Consider this lace-weight yarn liberated.
Eye of Partridge Shawl, 100% cashmere.
Back view: shoulder shawl.
How I’ll wear it most, with the point front-facing, tucked into my coat.
Love that stitch texture!
This is a dead-simple triangular shawl that takes full advantage of eye-of-partridge stitch, creating a cozy double-thick fabric with subtle, elegant diagonals. Due to the alternating slipped stitches, this pattern also makes the colours in variegated yarns “pop” dramatically, and helps eliminate pooling.
I used one single skein of Handmaiden 100% cashmere 2-ply (lace-weight) yarn, in the colourway “Mineral” (274m/50g), and 3.75mm Addi Lace needles (80cm circular).
Eye of Partridge Shawl Pattern
Cast on 2 sts.
R1: Knit into the front and back of both stitches. (4 total)
R2: K2, yo, k2 (5)
R3: K2, p1, k2
R4: K2, yo, k1, yo, k2 (7)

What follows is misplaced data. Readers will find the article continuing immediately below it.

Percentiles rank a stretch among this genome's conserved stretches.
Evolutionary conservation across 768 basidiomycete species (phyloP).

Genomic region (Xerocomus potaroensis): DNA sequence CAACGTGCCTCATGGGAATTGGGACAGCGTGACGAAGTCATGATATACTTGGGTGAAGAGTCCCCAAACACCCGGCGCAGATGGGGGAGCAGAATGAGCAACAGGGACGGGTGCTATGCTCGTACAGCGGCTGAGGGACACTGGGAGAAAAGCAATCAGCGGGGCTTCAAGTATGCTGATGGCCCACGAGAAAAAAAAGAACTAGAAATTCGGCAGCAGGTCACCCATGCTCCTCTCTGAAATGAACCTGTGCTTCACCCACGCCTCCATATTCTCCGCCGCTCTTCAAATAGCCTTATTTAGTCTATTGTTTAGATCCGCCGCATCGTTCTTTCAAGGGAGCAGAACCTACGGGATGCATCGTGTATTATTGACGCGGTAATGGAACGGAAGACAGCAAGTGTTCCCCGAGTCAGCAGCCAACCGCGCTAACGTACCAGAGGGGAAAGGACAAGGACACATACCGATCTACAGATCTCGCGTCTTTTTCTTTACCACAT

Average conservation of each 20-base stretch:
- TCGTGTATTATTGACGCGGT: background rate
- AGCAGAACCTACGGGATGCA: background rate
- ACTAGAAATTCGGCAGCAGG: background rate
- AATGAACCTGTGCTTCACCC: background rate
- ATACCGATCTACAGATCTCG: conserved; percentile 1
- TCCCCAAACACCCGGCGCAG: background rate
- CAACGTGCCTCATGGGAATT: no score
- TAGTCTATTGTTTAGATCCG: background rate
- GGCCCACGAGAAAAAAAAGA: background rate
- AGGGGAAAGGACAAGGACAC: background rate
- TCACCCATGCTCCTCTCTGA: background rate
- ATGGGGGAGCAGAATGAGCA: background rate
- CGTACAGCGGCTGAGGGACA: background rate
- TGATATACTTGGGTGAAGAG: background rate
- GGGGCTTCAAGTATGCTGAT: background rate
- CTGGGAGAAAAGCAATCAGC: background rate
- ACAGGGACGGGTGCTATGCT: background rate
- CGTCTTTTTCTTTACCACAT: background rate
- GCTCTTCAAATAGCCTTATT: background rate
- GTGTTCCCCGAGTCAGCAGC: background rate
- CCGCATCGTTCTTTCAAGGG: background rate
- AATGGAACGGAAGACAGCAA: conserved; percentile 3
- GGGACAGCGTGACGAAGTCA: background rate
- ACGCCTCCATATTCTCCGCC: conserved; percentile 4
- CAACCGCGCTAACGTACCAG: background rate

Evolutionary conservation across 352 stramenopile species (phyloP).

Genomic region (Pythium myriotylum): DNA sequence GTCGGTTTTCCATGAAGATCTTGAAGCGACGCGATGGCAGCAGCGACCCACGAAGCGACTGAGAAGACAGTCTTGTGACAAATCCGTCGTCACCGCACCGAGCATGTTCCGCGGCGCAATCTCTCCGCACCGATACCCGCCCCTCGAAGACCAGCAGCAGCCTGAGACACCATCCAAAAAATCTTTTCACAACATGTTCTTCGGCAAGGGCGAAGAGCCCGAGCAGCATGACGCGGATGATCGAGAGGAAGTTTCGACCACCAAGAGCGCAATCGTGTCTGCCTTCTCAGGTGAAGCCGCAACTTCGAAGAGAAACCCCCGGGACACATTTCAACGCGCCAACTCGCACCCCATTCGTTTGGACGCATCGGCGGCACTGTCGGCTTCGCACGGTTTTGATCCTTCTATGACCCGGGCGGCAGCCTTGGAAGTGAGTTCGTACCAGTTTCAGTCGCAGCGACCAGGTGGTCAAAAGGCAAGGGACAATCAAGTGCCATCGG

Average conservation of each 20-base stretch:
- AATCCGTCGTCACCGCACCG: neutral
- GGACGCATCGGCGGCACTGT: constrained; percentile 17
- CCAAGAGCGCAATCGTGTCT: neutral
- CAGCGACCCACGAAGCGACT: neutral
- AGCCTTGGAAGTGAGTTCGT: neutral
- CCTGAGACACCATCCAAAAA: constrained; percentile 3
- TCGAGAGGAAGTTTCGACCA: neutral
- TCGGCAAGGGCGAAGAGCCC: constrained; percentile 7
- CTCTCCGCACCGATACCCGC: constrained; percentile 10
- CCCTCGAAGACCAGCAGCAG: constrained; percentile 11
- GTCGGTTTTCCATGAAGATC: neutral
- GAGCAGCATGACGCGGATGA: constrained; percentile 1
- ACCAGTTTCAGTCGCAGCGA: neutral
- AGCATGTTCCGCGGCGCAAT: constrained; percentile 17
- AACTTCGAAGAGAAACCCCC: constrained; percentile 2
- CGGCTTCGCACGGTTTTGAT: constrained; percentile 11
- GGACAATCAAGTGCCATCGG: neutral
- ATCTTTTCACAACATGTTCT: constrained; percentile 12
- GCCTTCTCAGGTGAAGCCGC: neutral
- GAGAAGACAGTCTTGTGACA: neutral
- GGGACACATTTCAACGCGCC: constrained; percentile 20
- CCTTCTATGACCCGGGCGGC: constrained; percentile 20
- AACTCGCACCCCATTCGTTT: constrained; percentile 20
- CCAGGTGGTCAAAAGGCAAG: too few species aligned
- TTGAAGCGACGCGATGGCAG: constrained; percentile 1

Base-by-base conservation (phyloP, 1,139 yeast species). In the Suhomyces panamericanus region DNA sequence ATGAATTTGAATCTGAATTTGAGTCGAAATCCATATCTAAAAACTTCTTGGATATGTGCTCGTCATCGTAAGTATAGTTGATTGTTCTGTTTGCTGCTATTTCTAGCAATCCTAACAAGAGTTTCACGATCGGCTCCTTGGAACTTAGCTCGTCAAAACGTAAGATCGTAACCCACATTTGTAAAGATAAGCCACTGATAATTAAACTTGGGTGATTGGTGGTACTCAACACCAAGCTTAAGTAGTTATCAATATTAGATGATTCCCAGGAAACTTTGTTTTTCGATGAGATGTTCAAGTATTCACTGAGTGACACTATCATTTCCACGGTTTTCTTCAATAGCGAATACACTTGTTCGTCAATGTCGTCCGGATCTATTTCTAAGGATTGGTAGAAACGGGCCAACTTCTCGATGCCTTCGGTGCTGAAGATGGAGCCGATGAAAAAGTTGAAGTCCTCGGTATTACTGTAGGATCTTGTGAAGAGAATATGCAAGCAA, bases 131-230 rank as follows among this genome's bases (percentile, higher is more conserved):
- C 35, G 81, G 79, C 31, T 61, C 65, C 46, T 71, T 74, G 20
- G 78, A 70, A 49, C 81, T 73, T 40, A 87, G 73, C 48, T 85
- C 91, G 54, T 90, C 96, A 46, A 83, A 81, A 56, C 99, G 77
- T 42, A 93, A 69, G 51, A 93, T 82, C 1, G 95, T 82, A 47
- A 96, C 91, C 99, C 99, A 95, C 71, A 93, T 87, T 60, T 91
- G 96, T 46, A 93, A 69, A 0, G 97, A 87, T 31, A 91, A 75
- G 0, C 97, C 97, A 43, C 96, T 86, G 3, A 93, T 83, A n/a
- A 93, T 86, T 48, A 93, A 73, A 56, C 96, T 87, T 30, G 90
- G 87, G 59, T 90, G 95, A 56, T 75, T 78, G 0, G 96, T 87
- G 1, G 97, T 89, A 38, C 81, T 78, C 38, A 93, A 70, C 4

R5: K2, p3, K2
R6: K2, yo, k1, sl1, k1, yo, k2 (9)
R7: K2, p5, k2
Even rows (RS): K2, yo, *k1, sl1* to last 3 sts, k1, yo, k2
Odd rows (WS): K2, purl to last 2 sts, k2
Repeat pattern rows until you get sick of it, or begin to worry about running out of yarn.
How I ended this:
Last even row: K2, yo, *k2og, yo*, end k2
Last odd row: K2, purl to last 2 sts, k2
Cast-off row: Russian bind-off (k2, k2tog with these 2 stitches, *k1, pass previous k2tog st back, k2tog*).
This edge curls. If you don’t like that, then I’d probably just work several rows of garter stitch and bind off loosely.
Fancy-pants among you could also chose to finish with a small knit-on lace border.
* * * * *
I enjoyed knitting this so much that I’m considering casting-on an eye-of-partridge cowl now: the plan would be to cast on a large, even number of stitches, *k1, sl1* for one round, knit all for one round, *sl1, k1* for the next round, then knit all… and repeat until I run out of yarn. (Some of you out there might be pleased to note that this iteration would involve no purling whatsoever.)
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